Southern Indiana Nurse Who Took Drugs Intended For Hospice Patients Will Serve Time

(UNDATED) – A Southern Indiana hospice nurse investigated by the Office of the Attorney General in connection with the misappropriation of patients’ prescription drugs has been convicted and sentenced for her crimes.

The Office of the Attorney General’s Medicaid Fraud Control Unit (MFCU) has filed criminal charges in two counties following its investigation of a nurse who admitted diverting pain medications intended for hospice patients for her personal use.

The nurse, Jennifer L. Daniel, 40, of New Albany, also admitted forging prescriptions for hydrocodone for herself, which she subsequently filled in Clark County.

The office’s Medicaid Fraud Control Unit (MFCU) began investigating Daniel in the spring of 2019 following a pharmacist’s tip about irregularities in the way the nurse was handling prescriptions intended for terminally ill patients.

In Clark County, Daniel was convicted on felony counts of interference with medical services and obtaining a controlled substance by fraud, deceit or subterfuge. As part of a plea agreement, a Scott County charge of interference with medical services was dismissed.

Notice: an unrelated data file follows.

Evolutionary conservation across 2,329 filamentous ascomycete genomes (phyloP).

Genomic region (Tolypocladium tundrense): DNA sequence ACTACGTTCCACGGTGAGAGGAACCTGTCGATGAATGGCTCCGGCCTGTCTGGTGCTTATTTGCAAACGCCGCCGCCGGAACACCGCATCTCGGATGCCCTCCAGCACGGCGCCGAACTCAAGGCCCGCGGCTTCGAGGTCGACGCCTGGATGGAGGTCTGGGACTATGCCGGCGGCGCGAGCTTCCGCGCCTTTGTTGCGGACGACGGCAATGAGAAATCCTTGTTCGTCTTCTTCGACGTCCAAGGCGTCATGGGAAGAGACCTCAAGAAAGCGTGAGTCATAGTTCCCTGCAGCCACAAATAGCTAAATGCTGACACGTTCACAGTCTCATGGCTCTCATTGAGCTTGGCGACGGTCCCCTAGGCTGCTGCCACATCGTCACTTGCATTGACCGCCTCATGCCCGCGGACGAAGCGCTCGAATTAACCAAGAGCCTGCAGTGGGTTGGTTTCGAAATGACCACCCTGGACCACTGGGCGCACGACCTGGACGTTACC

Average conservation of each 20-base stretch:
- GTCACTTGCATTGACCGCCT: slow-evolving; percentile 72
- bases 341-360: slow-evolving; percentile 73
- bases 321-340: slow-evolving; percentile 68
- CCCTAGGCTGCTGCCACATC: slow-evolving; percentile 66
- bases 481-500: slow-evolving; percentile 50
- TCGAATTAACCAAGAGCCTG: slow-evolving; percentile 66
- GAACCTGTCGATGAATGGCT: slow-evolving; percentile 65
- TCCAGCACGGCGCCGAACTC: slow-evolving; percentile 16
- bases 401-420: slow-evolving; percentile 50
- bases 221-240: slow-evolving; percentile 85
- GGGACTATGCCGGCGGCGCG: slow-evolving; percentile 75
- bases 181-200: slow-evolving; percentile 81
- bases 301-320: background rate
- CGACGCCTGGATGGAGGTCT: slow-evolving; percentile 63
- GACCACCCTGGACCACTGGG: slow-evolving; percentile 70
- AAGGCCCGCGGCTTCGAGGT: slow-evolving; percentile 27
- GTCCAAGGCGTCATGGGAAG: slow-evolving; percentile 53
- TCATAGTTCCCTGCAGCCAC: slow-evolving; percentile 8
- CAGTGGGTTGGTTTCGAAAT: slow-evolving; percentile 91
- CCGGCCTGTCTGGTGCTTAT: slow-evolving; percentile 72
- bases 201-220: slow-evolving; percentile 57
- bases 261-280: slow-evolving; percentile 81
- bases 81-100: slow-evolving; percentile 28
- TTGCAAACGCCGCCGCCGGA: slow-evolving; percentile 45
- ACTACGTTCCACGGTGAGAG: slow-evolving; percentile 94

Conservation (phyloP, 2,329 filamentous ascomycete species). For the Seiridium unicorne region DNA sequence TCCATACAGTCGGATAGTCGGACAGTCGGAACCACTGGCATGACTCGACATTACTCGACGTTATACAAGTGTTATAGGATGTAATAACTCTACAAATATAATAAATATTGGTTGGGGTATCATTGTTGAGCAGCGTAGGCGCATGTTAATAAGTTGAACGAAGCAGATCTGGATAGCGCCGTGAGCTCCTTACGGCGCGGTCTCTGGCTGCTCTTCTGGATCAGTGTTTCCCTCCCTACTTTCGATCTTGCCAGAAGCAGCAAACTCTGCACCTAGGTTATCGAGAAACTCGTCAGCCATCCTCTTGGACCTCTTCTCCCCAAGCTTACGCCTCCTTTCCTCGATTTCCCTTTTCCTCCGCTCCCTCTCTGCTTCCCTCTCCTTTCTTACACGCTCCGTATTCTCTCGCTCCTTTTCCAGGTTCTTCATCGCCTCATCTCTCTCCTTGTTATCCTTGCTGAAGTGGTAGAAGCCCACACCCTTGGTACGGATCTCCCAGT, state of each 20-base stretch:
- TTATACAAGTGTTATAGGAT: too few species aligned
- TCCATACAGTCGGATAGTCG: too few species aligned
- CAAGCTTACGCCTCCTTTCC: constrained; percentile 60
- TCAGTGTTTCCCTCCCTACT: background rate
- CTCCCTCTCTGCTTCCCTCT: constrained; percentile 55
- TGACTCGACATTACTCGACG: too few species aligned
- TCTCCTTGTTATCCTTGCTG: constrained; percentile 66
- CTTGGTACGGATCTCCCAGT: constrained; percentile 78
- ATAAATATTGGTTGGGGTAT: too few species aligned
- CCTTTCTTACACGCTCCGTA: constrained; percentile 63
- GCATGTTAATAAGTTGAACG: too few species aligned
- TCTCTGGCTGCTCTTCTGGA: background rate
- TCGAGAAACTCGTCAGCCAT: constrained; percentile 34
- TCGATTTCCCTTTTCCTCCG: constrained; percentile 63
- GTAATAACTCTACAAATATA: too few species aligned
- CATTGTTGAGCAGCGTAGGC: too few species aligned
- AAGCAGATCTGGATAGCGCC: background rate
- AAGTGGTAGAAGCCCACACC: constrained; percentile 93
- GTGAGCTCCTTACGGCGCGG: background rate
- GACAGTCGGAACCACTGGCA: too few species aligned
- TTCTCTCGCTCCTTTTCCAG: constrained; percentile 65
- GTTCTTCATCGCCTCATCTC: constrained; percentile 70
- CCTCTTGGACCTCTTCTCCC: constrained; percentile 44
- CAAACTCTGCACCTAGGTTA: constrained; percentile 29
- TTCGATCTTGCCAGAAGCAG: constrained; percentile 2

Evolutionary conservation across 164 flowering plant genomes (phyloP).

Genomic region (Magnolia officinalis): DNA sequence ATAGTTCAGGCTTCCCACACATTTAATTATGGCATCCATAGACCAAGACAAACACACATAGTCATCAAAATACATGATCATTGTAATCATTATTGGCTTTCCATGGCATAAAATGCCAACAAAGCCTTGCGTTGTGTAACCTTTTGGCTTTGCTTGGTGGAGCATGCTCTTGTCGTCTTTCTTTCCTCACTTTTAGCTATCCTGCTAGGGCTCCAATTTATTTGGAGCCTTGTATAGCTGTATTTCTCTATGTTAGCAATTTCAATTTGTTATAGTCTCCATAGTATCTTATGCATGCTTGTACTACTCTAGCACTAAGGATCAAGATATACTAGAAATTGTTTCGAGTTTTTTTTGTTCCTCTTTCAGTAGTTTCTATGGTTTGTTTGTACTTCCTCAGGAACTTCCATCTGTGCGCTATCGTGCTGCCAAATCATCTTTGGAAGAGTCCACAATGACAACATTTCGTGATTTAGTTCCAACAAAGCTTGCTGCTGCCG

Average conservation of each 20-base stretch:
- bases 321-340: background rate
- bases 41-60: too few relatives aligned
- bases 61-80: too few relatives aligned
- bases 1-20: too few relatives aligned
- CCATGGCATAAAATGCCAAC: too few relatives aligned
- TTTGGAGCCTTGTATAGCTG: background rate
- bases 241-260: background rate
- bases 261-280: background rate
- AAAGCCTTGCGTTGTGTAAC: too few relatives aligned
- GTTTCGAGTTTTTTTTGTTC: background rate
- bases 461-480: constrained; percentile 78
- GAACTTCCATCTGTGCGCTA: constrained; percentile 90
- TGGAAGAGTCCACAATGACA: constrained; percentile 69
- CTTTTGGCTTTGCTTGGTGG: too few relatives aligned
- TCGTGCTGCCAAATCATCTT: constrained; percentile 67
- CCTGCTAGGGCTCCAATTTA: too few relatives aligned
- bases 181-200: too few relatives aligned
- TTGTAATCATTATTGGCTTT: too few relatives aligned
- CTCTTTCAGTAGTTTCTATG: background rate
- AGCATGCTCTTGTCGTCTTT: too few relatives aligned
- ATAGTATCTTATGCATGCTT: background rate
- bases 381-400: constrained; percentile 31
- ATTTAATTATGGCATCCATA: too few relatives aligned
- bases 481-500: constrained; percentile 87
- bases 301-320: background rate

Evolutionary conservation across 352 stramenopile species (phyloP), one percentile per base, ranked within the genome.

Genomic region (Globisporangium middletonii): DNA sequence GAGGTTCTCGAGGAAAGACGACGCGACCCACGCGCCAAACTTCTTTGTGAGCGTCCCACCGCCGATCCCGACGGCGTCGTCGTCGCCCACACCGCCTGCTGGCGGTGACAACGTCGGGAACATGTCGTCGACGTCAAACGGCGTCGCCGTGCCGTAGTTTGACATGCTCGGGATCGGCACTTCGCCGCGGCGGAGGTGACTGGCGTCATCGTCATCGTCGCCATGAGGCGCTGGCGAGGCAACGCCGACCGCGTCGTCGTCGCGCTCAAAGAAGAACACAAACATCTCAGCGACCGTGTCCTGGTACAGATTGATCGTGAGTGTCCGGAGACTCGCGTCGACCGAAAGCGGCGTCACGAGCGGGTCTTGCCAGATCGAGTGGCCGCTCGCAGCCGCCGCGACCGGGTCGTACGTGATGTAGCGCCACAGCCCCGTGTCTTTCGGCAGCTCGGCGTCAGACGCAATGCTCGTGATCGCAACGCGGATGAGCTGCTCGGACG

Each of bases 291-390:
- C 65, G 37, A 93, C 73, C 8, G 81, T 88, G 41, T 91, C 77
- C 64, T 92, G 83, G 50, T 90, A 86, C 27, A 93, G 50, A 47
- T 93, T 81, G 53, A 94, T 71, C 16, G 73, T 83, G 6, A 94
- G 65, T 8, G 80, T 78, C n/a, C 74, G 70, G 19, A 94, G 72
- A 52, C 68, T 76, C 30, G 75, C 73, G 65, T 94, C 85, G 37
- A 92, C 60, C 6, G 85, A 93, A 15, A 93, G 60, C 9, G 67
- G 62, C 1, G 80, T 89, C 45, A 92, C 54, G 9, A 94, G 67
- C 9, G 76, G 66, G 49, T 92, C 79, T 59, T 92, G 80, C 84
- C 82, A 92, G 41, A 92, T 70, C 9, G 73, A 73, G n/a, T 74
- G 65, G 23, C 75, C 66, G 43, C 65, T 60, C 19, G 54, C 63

Daniel also was convicted in Floyd County for interference of medical services.

Officials in Clark and Scott counties referred the cases against Daniel back to the MFCU for prosecution. The Floyd County Prosecutor’s Office filed its own charges against her.

In Floyd County, Daniel was sentenced on Thursday to six years in jail with three years suspended — although the jail time could be modified to home detention once she completes a substance-abuse treatment program while incarcerated.

In Clark County, Daniel was earlier this summer sentenced to three years of home detention, which will follow completion of her executed sentence in Floyd County.

“It’s a very cruel and calloused act to deprive terminally ill patients of medications that help them cope with devastating diseases,” Attorney General Hill said. “Unfortunately, we see this wrongdoing committed all too often by individuals selfishly focused on feeding their own drug habits, and we must continue to hold lawbreakers accountable for their actions.”

The Indiana Medicaid Fraud Control Unit receives 75 percent of its funding from the U.S. Department of Health and Human Services under a federal grant. The remaining 25 percent is funded by the State of Indiana.